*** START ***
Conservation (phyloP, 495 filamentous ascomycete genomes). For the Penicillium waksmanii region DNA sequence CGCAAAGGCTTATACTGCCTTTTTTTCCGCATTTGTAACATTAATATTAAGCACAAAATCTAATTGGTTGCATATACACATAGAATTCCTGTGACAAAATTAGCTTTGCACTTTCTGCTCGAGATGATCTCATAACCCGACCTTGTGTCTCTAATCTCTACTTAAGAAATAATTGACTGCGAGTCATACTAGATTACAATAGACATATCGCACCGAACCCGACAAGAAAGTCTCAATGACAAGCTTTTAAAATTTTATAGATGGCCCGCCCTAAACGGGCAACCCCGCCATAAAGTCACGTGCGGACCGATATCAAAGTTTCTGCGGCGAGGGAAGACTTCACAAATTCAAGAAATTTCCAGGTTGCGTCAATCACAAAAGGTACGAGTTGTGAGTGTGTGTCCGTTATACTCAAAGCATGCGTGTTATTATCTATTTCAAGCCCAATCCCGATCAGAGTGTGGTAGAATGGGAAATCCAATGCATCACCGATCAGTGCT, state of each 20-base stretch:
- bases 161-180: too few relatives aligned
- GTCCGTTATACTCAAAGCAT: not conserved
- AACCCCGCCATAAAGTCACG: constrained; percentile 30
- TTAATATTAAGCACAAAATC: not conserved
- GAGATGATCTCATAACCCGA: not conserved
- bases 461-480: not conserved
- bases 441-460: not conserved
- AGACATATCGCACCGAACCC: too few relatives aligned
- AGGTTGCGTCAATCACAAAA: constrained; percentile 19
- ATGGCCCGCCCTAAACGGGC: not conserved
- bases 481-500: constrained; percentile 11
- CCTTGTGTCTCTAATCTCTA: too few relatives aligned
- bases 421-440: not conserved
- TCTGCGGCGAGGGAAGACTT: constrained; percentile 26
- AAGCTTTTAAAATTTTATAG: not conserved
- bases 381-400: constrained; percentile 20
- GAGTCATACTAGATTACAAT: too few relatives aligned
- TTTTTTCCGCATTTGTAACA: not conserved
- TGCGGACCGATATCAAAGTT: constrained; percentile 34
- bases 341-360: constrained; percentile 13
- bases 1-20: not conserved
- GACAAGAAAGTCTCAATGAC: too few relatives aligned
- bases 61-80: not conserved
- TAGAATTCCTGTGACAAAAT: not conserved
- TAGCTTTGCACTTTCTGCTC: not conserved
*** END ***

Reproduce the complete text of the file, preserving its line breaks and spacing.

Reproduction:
Conservation (phyloP, 495 filamentous ascomycete genomes). For the Penicillium waksmanii region DNA sequence CGCAAAGGCTTATACTGCCTTTTTTTCCGCATTTGTAACATTAATATTAAGCACAAAATCTAATTGGTTGCATATACACATAGAATTCCTGTGACAAAATTAGCTTTGCACTTTCTGCTCGAGATGATCTCATAACCCGACCTTGTGTCTCTAATCTCTACTTAAGAAATAATTGACTGCGAGTCATACTAGATTACAATAGACATATCGCACCGAACCCGACAAGAAAGTCTCAATGACAAGCTTTTAAAATTTTATAGATGGCCCGCCCTAAACGGGCAACCCCGCCATAAAGTCACGTGCGGACCGATATCAAAGTTTCTGCGGCGAGGGAAGACTTCACAAATTCAAGAAATTTCCAGGTTGCGTCAATCACAAAAGGTACGAGTTGTGAGTGTGTGTCCGTTATACTCAAAGCATGCGTGTTATTATCTATTTCAAGCCCAATCCCGATCAGAGTGTGGTAGAATGGGAAATCCAATGCATCACCGATCAGTGCT, state of each 20-base stretch:
- bases 161-180: too few relatives aligned
- GTCCGTTATACTCAAAGCAT: not conserved
- AACCCCGCCATAAAGTCACG: constrained; percentile 30
- TTAATATTAAGCACAAAATC: not conserved
- GAGATGATCTCATAACCCGA: not conserved
- bases 461-480: not conserved
- bases 441-460: not conserved
- AGACATATCGCACCGAACCC: too few relatives aligned
- AGGTTGCGTCAATCACAAAA: constrained; percentile 19
- ATGGCCCGCCCTAAACGGGC: not conserved
- bases 481-500: constrained; percentile 11
- CCTTGTGTCTCTAATCTCTA: too few relatives aligned
- bases 421-440: not conserved
- TCTGCGGCGAGGGAAGACTT: constrained; percentile 26
- AAGCTTTTAAAATTTTATAG: not conserved
- bases 381-400: constrained; percentile 20
- GAGTCATACTAGATTACAAT: too few relatives aligned
- TTTTTTCCGCATTTGTAACA: not conserved
- TGCGGACCGATATCAAAGTT: constrained; percentile 34
- bases 341-360: constrained; percentile 13
- bases 1-20: not conserved
- GACAAGAAAGTCTCAATGAC: too few relatives aligned
- bases 61-80: not conserved
- TAGAATTCCTGTGACAAAAT: not conserved
- TAGCTTTGCACTTTCTGCTC: not conserved